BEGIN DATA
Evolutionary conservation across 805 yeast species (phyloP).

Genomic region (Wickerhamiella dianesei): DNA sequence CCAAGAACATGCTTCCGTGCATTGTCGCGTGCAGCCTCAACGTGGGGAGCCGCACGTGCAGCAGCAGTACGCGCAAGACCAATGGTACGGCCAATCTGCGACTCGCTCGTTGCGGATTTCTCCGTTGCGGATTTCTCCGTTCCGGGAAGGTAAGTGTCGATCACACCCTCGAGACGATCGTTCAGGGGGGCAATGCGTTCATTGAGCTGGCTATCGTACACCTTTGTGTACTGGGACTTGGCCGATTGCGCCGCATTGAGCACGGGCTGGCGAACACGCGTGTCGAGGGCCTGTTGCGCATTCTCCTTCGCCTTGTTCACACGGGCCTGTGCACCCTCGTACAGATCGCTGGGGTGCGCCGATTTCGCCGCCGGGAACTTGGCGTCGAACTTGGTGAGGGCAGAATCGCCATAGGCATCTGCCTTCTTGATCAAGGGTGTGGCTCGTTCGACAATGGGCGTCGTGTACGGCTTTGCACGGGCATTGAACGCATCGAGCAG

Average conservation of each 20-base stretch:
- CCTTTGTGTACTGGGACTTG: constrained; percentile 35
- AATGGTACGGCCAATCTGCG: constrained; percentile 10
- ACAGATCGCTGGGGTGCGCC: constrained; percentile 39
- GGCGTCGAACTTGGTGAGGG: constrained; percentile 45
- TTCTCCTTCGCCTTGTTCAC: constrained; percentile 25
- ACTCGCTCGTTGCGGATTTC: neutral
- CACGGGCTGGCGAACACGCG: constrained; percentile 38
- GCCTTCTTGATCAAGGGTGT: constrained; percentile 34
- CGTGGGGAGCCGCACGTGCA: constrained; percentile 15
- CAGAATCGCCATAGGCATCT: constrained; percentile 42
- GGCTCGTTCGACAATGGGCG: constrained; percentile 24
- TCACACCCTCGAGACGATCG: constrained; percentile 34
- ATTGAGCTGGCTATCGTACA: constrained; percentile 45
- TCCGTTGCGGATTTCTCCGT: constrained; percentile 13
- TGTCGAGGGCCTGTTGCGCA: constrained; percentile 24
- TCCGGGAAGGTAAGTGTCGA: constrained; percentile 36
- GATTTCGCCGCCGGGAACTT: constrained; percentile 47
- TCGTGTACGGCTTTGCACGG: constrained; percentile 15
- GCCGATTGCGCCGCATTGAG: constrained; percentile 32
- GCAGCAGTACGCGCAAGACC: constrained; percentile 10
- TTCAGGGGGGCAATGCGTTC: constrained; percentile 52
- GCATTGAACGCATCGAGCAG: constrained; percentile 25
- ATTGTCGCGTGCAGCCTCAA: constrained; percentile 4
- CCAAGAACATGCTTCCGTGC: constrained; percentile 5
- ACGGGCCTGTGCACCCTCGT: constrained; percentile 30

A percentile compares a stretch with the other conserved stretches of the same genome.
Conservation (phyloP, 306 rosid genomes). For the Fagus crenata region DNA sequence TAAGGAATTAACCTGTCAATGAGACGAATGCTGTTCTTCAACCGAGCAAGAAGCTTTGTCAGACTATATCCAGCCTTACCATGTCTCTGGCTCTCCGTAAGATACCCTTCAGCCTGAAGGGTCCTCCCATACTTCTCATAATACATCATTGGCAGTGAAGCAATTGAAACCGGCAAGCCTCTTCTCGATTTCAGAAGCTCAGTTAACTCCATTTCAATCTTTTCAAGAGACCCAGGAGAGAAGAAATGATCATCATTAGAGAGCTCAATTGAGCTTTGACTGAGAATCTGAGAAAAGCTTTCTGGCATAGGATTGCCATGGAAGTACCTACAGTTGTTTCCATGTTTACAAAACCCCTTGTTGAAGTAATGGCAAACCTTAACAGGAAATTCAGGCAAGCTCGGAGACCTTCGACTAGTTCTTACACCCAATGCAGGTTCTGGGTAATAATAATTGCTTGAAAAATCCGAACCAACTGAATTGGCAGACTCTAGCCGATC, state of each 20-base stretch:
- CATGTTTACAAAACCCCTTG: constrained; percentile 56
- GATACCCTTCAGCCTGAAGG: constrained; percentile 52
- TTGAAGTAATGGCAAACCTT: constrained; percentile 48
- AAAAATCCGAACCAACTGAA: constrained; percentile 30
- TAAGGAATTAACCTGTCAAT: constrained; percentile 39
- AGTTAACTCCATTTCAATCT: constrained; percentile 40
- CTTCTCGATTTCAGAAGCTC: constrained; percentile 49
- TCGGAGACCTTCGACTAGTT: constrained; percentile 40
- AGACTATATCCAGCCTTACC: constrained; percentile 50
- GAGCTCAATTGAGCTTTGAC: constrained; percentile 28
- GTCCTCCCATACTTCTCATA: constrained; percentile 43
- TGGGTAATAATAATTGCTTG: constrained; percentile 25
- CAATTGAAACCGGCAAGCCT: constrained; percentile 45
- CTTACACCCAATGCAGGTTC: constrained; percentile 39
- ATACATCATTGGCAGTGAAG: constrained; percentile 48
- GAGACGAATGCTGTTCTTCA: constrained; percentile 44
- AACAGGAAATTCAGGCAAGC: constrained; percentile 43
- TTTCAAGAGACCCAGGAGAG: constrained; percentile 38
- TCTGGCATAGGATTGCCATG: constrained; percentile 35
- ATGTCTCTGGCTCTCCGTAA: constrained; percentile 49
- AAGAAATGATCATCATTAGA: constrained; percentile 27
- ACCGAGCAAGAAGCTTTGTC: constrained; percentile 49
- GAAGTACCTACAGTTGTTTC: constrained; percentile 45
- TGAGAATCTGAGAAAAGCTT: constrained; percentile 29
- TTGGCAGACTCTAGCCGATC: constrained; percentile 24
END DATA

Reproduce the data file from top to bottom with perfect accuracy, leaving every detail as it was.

Evolutionary conservation across 805 yeast species (phyloP).

Genomic region (Wickerhamiella dianesei): DNA sequence CCAAGAACATGCTTCCGTGCATTGTCGCGTGCAGCCTCAACGTGGGGAGCCGCACGTGCAGCAGCAGTACGCGCAAGACCAATGGTACGGCCAATCTGCGACTCGCTCGTTGCGGATTTCTCCGTTGCGGATTTCTCCGTTCCGGGAAGGTAAGTGTCGATCACACCCTCGAGACGATCGTTCAGGGGGGCAATGCGTTCATTGAGCTGGCTATCGTACACCTTTGTGTACTGGGACTTGGCCGATTGCGCCGCATTGAGCACGGGCTGGCGAACACGCGTGTCGAGGGCCTGTTGCGCATTCTCCTTCGCCTTGTTCACACGGGCCTGTGCACCCTCGTACAGATCGCTGGGGTGCGCCGATTTCGCCGCCGGGAACTTGGCGTCGAACTTGGTGAGGGCAGAATCGCCATAGGCATCTGCCTTCTTGATCAAGGGTGTGGCTCGTTCGACAATGGGCGTCGTGTACGGCTTTGCACGGGCATTGAACGCATCGAGCAG

Average conservation of each 20-base stretch:
- CCTTTGTGTACTGGGACTTG: constrained; percentile 35
- AATGGTACGGCCAATCTGCG: constrained; percentile 10
- ACAGATCGCTGGGGTGCGCC: constrained; percentile 39
- GGCGTCGAACTTGGTGAGGG: constrained; percentile 45
- TTCTCCTTCGCCTTGTTCAC: constrained; percentile 25
- ACTCGCTCGTTGCGGATTTC: neutral
- CACGGGCTGGCGAACACGCG: constrained; percentile 38
- GCCTTCTTGATCAAGGGTGT: constrained; percentile 34
- CGTGGGGAGCCGCACGTGCA: constrained; percentile 15
- CAGAATCGCCATAGGCATCT: constrained; percentile 42
- GGCTCGTTCGACAATGGGCG: constrained; percentile 24
- TCACACCCTCGAGACGATCG: constrained; percentile 34
- ATTGAGCTGGCTATCGTACA: constrained; percentile 45
- TCCGTTGCGGATTTCTCCGT: constrained; percentile 13
- TGTCGAGGGCCTGTTGCGCA: constrained; percentile 24
- TCCGGGAAGGTAAGTGTCGA: constrained; percentile 36
- GATTTCGCCGCCGGGAACTT: constrained; percentile 47
- TCGTGTACGGCTTTGCACGG: constrained; percentile 15
- GCCGATTGCGCCGCATTGAG: constrained; percentile 32
- GCAGCAGTACGCGCAAGACC: constrained; percentile 10
- TTCAGGGGGGCAATGCGTTC: constrained; percentile 52
- GCATTGAACGCATCGAGCAG: constrained; percentile 25
- ATTGTCGCGTGCAGCCTCAA: constrained; percentile 4
- CCAAGAACATGCTTCCGTGC: constrained; percentile 5
- ACGGGCCTGTGCACCCTCGT: constrained; percentile 30

A percentile compares a stretch with the other conserved stretches of the same genome.
Conservation (phyloP, 306 rosid genomes). For the Fagus crenata region DNA sequence TAAGGAATTAACCTGTCAATGAGACGAATGCTGTTCTTCAACCGAGCAAGAAGCTTTGTCAGACTATATCCAGCCTTACCATGTCTCTGGCTCTCCGTAAGATACCCTTCAGCCTGAAGGGTCCTCCCATACTTCTCATAATACATCATTGGCAGTGAAGCAATTGAAACCGGCAAGCCTCTTCTCGATTTCAGAAGCTCAGTTAACTCCATTTCAATCTTTTCAAGAGACCCAGGAGAGAAGAAATGATCATCATTAGAGAGCTCAATTGAGCTTTGACTGAGAATCTGAGAAAAGCTTTCTGGCATAGGATTGCCATGGAAGTACCTACAGTTGTTTCCATGTTTACAAAACCCCTTGTTGAAGTAATGGCAAACCTTAACAGGAAATTCAGGCAAGCTCGGAGACCTTCGACTAGTTCTTACACCCAATGCAGGTTCTGGGTAATAATAATTGCTTGAAAAATCCGAACCAACTGAATTGGCAGACTCTAGCCGATC, state of each 20-base stretch:
- CATGTTTACAAAACCCCTTG: constrained; percentile 56
- GATACCCTTCAGCCTGAAGG: constrained; percentile 52
- TTGAAGTAATGGCAAACCTT: constrained; percentile 48
- AAAAATCCGAACCAACTGAA: constrained; percentile 30
- TAAGGAATTAACCTGTCAAT: constrained; percentile 39
- AGTTAACTCCATTTCAATCT: constrained; percentile 40
- CTTCTCGATTTCAGAAGCTC: constrained; percentile 49
- TCGGAGACCTTCGACTAGTT: constrained; percentile 40
- AGACTATATCCAGCCTTACC: constrained; percentile 50
- GAGCTCAATTGAGCTTTGAC: constrained; percentile 28
- GTCCTCCCATACTTCTCATA: constrained; percentile 43
- TGGGTAATAATAATTGCTTG: constrained; percentile 25
- CAATTGAAACCGGCAAGCCT: constrained; percentile 45
- CTTACACCCAATGCAGGTTC: constrained; percentile 39
- ATACATCATTGGCAGTGAAG: constrained; percentile 48
- GAGACGAATGCTGTTCTTCA: constrained; percentile 44
- AACAGGAAATTCAGGCAAGC: constrained; percentile 43
- TTTCAAGAGACCCAGGAGAG: constrained; percentile 38
- TCTGGCATAGGATTGCCATG: constrained; percentile 35
- ATGTCTCTGGCTCTCCGTAA: constrained; percentile 49
- AAGAAATGATCATCATTAGA: constrained; percentile 27
- ACCGAGCAAGAAGCTTTGTC: constrained; percentile 49
- GAAGTACCTACAGTTGTTTC: constrained; percentile 45
- TGAGAATCTGAGAAAAGCTT: constrained; percentile 29
- TTGGCAGACTCTAGCCGATC: constrained; percentile 24